LONGMEADOW — The Wildcat Pantry at Bay Path University recently received a $20,000 in recognition of the impact it has had on campus and to further grow the initiative.

The grant was awarded by Jenzabar, a higher education software company.

Released in 2023, the National Postsecondary Student Aid Study revealed that 23% of undergraduates and 12% of graduate students — 4 million students in all — experience food insecurity. Furthermore, 8% of undergraduates and 5% of graduate students, 1.5 million people, experience homelessness. Food pantries located on college and university campuses, like the Wildcat Pantry, seek to address these issues.

According to a press release from Bay Path University, the Wildcat Pantry was started in October 2022 by Tanya Coles-Dailey, assistant director of health and wellness, because “students would skip meals, cut down on food or purchase food items based on cost rather than nutrition.” When Coles-Dailey joined Bay Path University, she said the then-dean of students was interested in beginning a food pantry. “I took that and ran with it,” she said.

As a nonprofit, Coles-Dailey explained, the Wildcat Pantry needed a sponsor. She turned to the Springfield-based Open Pantry Community Services, which agreed to work with the fledgling pantry. She has also gathered donations and ongoing support from alumni, neighbors, area businesses, churches, community organizations, student volunteers and more recently, a partnership with the Food Bank of Western Massachusetts.

There are three main components to the Wildcat Pantry. The Wildcat Pantry stocks food, often offering healthier choices for students. The pantry began with shelf-stable items, but a donor approached Coles-Dailey with an offer to help with refrigeration. This allowed the pantry to expand its offerings to include fruit and other perishables. Over the semester break, the dining services are closed, but the pantry remains open for people taking classes between semesters.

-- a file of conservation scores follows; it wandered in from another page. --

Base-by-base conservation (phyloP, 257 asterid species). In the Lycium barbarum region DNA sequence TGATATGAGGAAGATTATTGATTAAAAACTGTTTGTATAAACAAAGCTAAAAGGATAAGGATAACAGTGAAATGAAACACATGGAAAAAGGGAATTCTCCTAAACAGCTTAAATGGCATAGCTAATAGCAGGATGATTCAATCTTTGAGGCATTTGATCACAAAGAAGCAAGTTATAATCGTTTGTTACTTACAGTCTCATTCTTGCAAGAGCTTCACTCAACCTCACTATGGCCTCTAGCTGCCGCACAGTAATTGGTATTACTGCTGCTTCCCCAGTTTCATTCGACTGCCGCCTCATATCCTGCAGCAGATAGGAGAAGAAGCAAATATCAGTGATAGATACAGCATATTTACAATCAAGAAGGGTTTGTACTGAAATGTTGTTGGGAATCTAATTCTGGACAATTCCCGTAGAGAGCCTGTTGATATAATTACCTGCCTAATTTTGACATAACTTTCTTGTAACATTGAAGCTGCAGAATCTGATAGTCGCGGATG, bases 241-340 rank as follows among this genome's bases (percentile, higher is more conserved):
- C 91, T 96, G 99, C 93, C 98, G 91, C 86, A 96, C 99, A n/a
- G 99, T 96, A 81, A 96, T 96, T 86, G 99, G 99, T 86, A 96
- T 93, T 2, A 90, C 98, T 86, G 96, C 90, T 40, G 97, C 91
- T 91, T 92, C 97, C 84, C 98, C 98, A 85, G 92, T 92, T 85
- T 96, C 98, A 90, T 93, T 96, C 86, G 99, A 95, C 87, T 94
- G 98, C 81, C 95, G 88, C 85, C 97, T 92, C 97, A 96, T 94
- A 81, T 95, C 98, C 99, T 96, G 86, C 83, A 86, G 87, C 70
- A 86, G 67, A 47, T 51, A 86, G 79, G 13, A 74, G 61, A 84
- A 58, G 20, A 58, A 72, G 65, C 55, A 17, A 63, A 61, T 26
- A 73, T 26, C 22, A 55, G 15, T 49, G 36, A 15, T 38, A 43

As a university, with an all-women’s undergraduate program, Coles-Dailey said, “Feminine hygiene products was one of my focuses. She said a student had an idea to put products in restrooms, and “it grew from there — tampons, pads, deodorant” and other essentials.

Finally, the pantry has added a professional clothes closet, particularly useful for students going to interview for a job.

About 350 students visit the pantry each semester, some stop by regularly, while others may only come once.

“We’re in an affluent location,” Coles-Dailey said, referring to Longmeadow, “but not all our students live here. Many people commute. Not everyone has an extra $10 to go grab a meal. Not everyone is housed when they leave campus.”

She added, “It’s really bringing the awareness.”

The Wildcat Pantry was not universally welcomed, Coles-Dailey said. “There was some resistance at first,” she said. “But because of my approach, being a social worker and clinician, I really try to take the stigma out. No judgement.”

Coles-Dailey said the pantry is set up in the student center, next to the Starbucks, where there is a lot of foot-traffic. She encourages people nearby to come in and grab some fruit or a snack.

“It’s a take-what-you-need situation. If you need it, take it,” she said. The Wildcat Pantry is also a student work opportunity, making it less of a stigma to see people walking in and out.

Coles-Dailey said she tries to do “an organic check-in” with students to see how they are doing with their mental health in a natural, conversational way.

A colleague nominated Coles-Dailey and the Wildcat Pantry for the grant. She later learned that the pantry was one of 90 nominated programs. Coles-Dailey said the funding will go to expanding the pantry.

“Part of my vision was to have … a more consistent set up for our grad students. They’re got a lot on their plate,” Coles-Dailey said, adding that she would like to have a second pantry at Bay Path University’s East Longmeadow campus.

“I just want to make sure Bay Path knows how appreciative the students are and me,” Coles-Dailey said. “It’s become part of the campus and culture.”